Sliding Cabinets Around in the Shop

From glides to dollies to conveyor belts, cabinetmakers describe how they move cabinets around the shop during fabrication and finishing. July 18, 2013

What is everyone using for runners under cabinets while pushing them around in the shop, without damaging the toekicks?

Forum Responses
(Cabinet and Millwork Installation Forum)
From contributor G:
Four squares of toekick material stapled to the corners of the bottom of the cab.

From contributor J:
Tack glides on every box. Invest in some conveyors from the numerous auction sites. I bought some a good while back. It was a good deal and I gave half of it away to a guy at the same auction to help me load what I wanted. Pretty good mileage from a very reasonable investment.

From contributor R:
I use tack glides also. I like the plastic/nylon ones better that the metal ones. I'm sliding on bare concrete.

From contributor M:
What about a bunch of castors screwed to the bottom of some 2x4's? I use leg levelers, so the base that you pound the legs in to already work to let you drag a box around.

From contributor O:
The sockets for the levelers work perfect for moving cabinets. It keeps them off the floor approximately 1''.

From contributor LD:
I made a bunch of carts. Using a sheet of MDF I cut it up into four rectangles and then put a pair of 2x4's on the long sides. Then put castors on the 2x4's. I can fit two smaller cabs on each one or one longer cabinet. I can stack a few cabs on top of each other on the carts. I use them when I am in the spray room also.

From contributor C:
I bought several furniture dollies on sale for about $15 each. I go from the assembly table onto dollies until we roll them into the trailer. We donít have to lift them again till we get to the jobsite.

From the original questioner:
All responses make a lot of sense, however my dilemma is more that we are a showcase manufacturer and the base cabinet makes multiple stops in various departments. For instance:

1. The cabinet is built, now it goes to station.

2. The glass modular is getting secured before approaching the station.

3. Which is the electrical, and from there to station.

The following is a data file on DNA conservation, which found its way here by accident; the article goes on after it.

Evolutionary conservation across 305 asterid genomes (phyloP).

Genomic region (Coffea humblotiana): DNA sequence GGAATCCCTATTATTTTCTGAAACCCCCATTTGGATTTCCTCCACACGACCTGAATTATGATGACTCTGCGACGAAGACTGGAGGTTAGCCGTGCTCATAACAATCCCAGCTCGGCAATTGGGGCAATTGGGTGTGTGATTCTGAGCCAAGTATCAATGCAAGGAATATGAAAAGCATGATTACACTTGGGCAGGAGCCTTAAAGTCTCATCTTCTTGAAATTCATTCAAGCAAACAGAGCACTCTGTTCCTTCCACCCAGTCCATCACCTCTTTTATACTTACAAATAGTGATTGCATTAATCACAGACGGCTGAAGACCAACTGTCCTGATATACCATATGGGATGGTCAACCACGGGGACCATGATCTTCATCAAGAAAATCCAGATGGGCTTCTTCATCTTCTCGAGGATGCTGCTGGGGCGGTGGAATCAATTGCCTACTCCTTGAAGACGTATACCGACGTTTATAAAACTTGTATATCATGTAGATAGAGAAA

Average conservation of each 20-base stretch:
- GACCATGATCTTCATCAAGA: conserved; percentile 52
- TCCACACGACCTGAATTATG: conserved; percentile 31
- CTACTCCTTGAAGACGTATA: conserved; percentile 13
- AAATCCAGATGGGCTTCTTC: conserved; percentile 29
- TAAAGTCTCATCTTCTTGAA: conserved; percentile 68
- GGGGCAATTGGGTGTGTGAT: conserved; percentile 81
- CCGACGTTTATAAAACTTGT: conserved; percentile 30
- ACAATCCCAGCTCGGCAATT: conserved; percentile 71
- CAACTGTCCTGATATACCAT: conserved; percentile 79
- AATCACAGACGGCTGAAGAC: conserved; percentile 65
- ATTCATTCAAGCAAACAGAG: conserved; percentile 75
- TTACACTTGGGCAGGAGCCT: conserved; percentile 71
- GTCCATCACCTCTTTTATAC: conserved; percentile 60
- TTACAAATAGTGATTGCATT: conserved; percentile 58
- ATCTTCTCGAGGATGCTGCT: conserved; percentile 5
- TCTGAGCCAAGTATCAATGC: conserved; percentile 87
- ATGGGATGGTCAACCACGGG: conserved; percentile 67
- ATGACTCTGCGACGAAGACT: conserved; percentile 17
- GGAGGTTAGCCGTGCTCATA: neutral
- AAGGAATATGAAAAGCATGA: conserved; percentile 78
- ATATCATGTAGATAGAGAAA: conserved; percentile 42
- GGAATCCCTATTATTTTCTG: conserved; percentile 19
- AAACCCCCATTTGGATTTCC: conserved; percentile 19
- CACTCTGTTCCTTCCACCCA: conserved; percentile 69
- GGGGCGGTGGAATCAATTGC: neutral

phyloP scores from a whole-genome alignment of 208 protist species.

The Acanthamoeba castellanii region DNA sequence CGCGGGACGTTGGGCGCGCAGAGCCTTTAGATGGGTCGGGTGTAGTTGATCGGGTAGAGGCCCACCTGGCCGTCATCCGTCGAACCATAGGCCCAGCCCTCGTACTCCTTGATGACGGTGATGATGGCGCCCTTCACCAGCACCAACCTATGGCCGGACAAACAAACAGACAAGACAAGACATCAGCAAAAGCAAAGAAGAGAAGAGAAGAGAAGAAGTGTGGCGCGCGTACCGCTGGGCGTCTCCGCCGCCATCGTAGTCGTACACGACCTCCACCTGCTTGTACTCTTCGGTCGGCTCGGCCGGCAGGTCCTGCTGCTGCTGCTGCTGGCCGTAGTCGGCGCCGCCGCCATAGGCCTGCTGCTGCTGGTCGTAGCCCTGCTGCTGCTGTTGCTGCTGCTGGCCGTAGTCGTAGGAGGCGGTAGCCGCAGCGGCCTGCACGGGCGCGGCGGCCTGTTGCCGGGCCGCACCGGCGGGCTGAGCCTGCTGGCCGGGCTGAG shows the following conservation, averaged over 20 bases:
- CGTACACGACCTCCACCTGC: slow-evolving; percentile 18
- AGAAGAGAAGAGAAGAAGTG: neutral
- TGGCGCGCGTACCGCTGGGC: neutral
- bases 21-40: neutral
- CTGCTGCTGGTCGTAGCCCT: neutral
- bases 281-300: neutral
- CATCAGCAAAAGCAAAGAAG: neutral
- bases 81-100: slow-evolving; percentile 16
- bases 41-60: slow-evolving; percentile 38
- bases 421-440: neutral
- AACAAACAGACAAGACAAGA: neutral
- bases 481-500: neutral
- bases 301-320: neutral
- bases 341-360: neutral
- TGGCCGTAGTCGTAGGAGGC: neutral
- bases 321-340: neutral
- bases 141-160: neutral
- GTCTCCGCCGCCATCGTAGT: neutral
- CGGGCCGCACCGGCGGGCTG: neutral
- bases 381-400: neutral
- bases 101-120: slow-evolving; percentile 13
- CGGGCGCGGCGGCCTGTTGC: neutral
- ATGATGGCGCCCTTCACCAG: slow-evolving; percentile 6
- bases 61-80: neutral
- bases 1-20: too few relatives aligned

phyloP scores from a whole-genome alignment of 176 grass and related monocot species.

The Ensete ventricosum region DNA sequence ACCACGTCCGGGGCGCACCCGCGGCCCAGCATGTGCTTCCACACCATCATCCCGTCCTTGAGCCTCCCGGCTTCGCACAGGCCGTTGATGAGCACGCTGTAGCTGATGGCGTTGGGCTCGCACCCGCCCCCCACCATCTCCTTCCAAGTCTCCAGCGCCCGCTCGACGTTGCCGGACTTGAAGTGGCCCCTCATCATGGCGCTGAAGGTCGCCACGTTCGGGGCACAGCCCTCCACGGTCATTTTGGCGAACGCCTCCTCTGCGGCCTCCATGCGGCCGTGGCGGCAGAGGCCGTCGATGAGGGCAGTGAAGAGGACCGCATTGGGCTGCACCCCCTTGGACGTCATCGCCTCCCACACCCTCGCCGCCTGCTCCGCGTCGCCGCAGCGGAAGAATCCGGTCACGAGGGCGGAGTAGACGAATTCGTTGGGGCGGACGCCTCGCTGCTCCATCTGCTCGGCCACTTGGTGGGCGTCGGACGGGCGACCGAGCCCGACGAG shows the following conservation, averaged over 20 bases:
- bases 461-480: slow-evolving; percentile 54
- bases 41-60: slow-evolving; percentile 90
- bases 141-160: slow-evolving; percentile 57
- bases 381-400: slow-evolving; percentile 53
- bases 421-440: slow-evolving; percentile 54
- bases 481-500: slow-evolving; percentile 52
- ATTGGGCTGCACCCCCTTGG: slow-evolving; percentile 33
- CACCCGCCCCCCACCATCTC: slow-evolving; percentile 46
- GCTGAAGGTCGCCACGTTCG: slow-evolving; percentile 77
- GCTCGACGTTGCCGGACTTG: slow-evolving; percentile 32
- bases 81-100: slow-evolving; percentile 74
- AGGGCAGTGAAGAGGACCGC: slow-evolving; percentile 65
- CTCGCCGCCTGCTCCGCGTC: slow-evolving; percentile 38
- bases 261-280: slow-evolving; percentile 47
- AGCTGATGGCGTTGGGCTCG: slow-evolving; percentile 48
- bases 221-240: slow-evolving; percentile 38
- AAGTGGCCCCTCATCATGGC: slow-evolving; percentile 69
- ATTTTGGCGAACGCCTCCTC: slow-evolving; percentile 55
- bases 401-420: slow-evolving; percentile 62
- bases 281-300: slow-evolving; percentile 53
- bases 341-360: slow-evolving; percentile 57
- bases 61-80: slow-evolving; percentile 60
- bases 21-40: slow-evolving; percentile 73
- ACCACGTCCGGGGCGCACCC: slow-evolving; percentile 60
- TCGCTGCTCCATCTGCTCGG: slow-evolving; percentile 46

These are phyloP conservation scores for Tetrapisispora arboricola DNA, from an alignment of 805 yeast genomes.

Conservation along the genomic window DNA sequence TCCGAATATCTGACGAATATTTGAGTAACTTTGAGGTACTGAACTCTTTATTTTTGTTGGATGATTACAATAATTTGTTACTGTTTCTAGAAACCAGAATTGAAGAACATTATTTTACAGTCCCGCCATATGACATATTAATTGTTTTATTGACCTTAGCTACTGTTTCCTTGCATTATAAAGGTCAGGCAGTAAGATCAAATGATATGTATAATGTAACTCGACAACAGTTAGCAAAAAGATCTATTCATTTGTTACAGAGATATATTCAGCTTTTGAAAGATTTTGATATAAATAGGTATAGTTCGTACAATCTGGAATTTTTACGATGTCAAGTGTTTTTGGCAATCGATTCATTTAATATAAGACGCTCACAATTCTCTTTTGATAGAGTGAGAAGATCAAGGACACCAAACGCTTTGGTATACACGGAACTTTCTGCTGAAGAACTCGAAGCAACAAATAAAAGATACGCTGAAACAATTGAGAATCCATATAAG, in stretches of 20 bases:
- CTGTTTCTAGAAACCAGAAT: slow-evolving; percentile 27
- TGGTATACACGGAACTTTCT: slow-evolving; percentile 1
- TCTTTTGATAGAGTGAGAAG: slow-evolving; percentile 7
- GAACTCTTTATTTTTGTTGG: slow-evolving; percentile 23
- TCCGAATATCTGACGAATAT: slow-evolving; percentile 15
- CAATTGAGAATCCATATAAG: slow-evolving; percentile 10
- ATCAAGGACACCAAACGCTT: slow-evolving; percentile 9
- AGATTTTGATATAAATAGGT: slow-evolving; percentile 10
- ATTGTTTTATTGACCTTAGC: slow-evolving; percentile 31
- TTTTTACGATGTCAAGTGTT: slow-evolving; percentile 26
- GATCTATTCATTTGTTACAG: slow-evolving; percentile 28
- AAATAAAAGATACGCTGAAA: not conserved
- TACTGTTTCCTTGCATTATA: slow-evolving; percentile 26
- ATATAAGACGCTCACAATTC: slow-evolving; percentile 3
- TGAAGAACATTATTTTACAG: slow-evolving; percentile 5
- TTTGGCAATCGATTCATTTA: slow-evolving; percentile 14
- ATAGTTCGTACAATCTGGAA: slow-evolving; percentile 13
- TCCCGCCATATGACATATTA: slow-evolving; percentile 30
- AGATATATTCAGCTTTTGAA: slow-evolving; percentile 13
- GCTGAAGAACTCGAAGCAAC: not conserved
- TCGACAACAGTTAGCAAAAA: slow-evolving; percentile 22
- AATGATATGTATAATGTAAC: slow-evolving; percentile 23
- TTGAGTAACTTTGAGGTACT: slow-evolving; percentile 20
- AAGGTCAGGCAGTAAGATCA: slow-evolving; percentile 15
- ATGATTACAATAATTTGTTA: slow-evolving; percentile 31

4. Securing the top glass, now itís being pushed on to the roller for cleaning, place the right size glass shelves and doors.

5. Crating and out the door.

Now, at stations 2, 3, and 4 it cannot sit on rollers neither on dollies while itís being worked on, and to be busy taking it off and on is also no good. For now we are stapling on two strips ľĒ MDF x ĺĒ wide to the bottom length of the case to slide them around in shop and we ship the case that way so the cabinet does not get damaged when it arrives at the destination.

From contributor D:
Why not build custom pallets that ride on roller conveyors? These could be as elaborate or as simple as you need but can be designed so that while the cabinet is on the pallet you have access to everything you need. At the end of the line, the cabinet is shipped and the pallet is stacked in the appropriate spot. Once you have a stack, someone (during the course of their other duties of course) runs the stack back to the start of the line.

From contributor I:
For sliding cabinets around the concrete shop floor I just nail or staple on narrow strips of scrap 3/4" ply, (1-2" x 20"), along the bottom of the gable ends. I do this at the same time I attach the backs. Use short nails and you can pull them off by hand. If you let the scraps extent beyond the width and length of the gables, you can tilt, turn, and swing the cabinet without any damage. Kicks are left off until delivery.